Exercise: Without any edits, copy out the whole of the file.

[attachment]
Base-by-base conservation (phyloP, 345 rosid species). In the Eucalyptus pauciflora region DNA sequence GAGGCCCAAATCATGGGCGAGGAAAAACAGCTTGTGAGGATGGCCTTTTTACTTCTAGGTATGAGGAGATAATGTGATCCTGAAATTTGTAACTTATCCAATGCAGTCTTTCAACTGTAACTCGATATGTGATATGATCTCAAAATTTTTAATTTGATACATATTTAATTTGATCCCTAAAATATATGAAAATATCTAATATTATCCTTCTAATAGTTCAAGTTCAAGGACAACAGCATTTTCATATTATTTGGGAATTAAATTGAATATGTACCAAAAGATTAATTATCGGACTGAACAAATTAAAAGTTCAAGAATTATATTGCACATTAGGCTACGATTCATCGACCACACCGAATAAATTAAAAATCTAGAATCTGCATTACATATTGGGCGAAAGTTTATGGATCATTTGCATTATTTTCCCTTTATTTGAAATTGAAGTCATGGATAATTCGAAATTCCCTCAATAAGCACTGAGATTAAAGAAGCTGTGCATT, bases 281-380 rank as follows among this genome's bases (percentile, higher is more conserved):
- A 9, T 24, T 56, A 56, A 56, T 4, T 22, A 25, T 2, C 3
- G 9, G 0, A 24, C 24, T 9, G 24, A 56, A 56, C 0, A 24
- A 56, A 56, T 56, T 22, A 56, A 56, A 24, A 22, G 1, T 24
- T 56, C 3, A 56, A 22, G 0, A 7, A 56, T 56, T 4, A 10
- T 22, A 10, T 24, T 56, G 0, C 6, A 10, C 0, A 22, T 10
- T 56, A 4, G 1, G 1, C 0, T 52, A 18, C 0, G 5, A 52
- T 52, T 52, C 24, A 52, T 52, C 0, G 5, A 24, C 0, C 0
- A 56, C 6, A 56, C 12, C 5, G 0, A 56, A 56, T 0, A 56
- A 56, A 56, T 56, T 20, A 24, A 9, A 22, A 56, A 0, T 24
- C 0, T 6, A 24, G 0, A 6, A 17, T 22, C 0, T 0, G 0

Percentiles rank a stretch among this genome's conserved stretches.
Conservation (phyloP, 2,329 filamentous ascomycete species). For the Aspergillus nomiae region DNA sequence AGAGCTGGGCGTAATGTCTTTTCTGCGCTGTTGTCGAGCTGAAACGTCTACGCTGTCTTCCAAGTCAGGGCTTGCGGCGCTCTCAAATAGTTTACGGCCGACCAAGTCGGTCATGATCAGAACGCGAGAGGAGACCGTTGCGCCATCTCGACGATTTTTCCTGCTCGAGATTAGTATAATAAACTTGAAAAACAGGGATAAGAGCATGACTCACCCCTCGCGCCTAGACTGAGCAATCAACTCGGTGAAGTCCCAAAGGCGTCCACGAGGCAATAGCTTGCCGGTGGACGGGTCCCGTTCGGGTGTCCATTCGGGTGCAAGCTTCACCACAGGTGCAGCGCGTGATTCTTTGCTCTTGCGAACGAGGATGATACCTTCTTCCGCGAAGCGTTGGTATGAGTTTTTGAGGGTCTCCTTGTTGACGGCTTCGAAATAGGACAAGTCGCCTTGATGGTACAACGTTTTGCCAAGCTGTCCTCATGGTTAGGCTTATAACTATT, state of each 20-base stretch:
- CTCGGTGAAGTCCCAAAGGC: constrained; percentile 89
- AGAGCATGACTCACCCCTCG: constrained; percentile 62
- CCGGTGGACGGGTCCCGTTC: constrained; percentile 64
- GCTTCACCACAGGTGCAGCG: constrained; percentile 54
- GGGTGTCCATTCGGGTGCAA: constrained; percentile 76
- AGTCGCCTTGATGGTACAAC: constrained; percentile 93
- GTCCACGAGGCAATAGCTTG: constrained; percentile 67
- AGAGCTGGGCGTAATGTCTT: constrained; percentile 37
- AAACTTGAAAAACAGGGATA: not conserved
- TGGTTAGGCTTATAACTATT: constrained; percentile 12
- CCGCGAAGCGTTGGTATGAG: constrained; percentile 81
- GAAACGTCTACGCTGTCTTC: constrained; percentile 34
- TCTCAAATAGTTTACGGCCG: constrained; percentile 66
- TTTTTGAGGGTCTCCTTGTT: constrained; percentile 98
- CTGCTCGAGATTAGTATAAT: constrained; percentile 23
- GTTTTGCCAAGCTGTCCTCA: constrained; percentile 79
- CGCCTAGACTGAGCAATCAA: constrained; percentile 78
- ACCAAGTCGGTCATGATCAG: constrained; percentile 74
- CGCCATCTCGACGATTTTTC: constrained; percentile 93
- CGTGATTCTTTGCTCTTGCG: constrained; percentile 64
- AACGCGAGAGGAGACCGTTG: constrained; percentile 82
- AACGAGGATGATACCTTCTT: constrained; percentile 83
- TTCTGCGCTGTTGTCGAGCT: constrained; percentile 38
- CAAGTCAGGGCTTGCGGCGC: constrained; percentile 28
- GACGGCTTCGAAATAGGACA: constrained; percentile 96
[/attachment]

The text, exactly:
Base-by-base conservation (phyloP, 345 rosid species). In the Eucalyptus pauciflora region DNA sequence GAGGCCCAAATCATGGGCGAGGAAAAACAGCTTGTGAGGATGGCCTTTTTACTTCTAGGTATGAGGAGATAATGTGATCCTGAAATTTGTAACTTATCCAATGCAGTCTTTCAACTGTAACTCGATATGTGATATGATCTCAAAATTTTTAATTTGATACATATTTAATTTGATCCCTAAAATATATGAAAATATCTAATATTATCCTTCTAATAGTTCAAGTTCAAGGACAACAGCATTTTCATATTATTTGGGAATTAAATTGAATATGTACCAAAAGATTAATTATCGGACTGAACAAATTAAAAGTTCAAGAATTATATTGCACATTAGGCTACGATTCATCGACCACACCGAATAAATTAAAAATCTAGAATCTGCATTACATATTGGGCGAAAGTTTATGGATCATTTGCATTATTTTCCCTTTATTTGAAATTGAAGTCATGGATAATTCGAAATTCCCTCAATAAGCACTGAGATTAAAGAAGCTGTGCATT, bases 281-380 rank as follows among this genome's bases (percentile, higher is more conserved):
- A 9, T 24, T 56, A 56, A 56, T 4, T 22, A 25, T 2, C 3
- G 9, G 0, A 24, C 24, T 9, G 24, A 56, A 56, C 0, A 24
- A 56, A 56, T 56, T 22, A 56, A 56, A 24, A 22, G 1, T 24
- T 56, C 3, A 56, A 22, G 0, A 7, A 56, T 56, T 4, A 10
- T 22, A 10, T 24, T 56, G 0, C 6, A 10, C 0, A 22, T 10
- T 56, A 4, G 1, G 1, C 0, T 52, A 18, C 0, G 5, A 52
- T 52, T 52, C 24, A 52, T 52, C 0, G 5, A 24, C 0, C 0
- A 56, C 6, A 56, C 12, C 5, G 0, A 56, A 56, T 0, A 56
- A 56, A 56, T 56, T 20, A 24, A 9, A 22, A 56, A 0, T 24
- C 0, T 6, A 24, G 0, A 6, A 17, T 22, C 0, T 0, G 0

Percentiles rank a stretch among this genome's conserved stretches.
Conservation (phyloP, 2,329 filamentous ascomycete species). For the Aspergillus nomiae region DNA sequence AGAGCTGGGCGTAATGTCTTTTCTGCGCTGTTGTCGAGCTGAAACGTCTACGCTGTCTTCCAAGTCAGGGCTTGCGGCGCTCTCAAATAGTTTACGGCCGACCAAGTCGGTCATGATCAGAACGCGAGAGGAGACCGTTGCGCCATCTCGACGATTTTTCCTGCTCGAGATTAGTATAATAAACTTGAAAAACAGGGATAAGAGCATGACTCACCCCTCGCGCCTAGACTGAGCAATCAACTCGGTGAAGTCCCAAAGGCGTCCACGAGGCAATAGCTTGCCGGTGGACGGGTCCCGTTCGGGTGTCCATTCGGGTGCAAGCTTCACCACAGGTGCAGCGCGTGATTCTTTGCTCTTGCGAACGAGGATGATACCTTCTTCCGCGAAGCGTTGGTATGAGTTTTTGAGGGTCTCCTTGTTGACGGCTTCGAAATAGGACAAGTCGCCTTGATGGTACAACGTTTTGCCAAGCTGTCCTCATGGTTAGGCTTATAACTATT, state of each 20-base stretch:
- CTCGGTGAAGTCCCAAAGGC: constrained; percentile 89
- AGAGCATGACTCACCCCTCG: constrained; percentile 62
- CCGGTGGACGGGTCCCGTTC: constrained; percentile 64
- GCTTCACCACAGGTGCAGCG: constrained; percentile 54
- GGGTGTCCATTCGGGTGCAA: constrained; percentile 76
- AGTCGCCTTGATGGTACAAC: constrained; percentile 93
- GTCCACGAGGCAATAGCTTG: constrained; percentile 67
- AGAGCTGGGCGTAATGTCTT: constrained; percentile 37
- AAACTTGAAAAACAGGGATA: not conserved
- TGGTTAGGCTTATAACTATT: constrained; percentile 12
- CCGCGAAGCGTTGGTATGAG: constrained; percentile 81
- GAAACGTCTACGCTGTCTTC: constrained; percentile 34
- TCTCAAATAGTTTACGGCCG: constrained; percentile 66
- TTTTTGAGGGTCTCCTTGTT: constrained; percentile 98
- CTGCTCGAGATTAGTATAAT: constrained; percentile 23
- GTTTTGCCAAGCTGTCCTCA: constrained; percentile 79
- CGCCTAGACTGAGCAATCAA: constrained; percentile 78
- ACCAAGTCGGTCATGATCAG: constrained; percentile 74
- CGCCATCTCGACGATTTTTC: constrained; percentile 93
- CGTGATTCTTTGCTCTTGCG: constrained; percentile 64
- AACGCGAGAGGAGACCGTTG: constrained; percentile 82
- AACGAGGATGATACCTTCTT: constrained; percentile 83
- TTCTGCGCTGTTGTCGAGCT: constrained; percentile 38
- CAAGTCAGGGCTTGCGGCGC: constrained; percentile 28
- GACGGCTTCGAAATAGGACA: constrained; percentile 96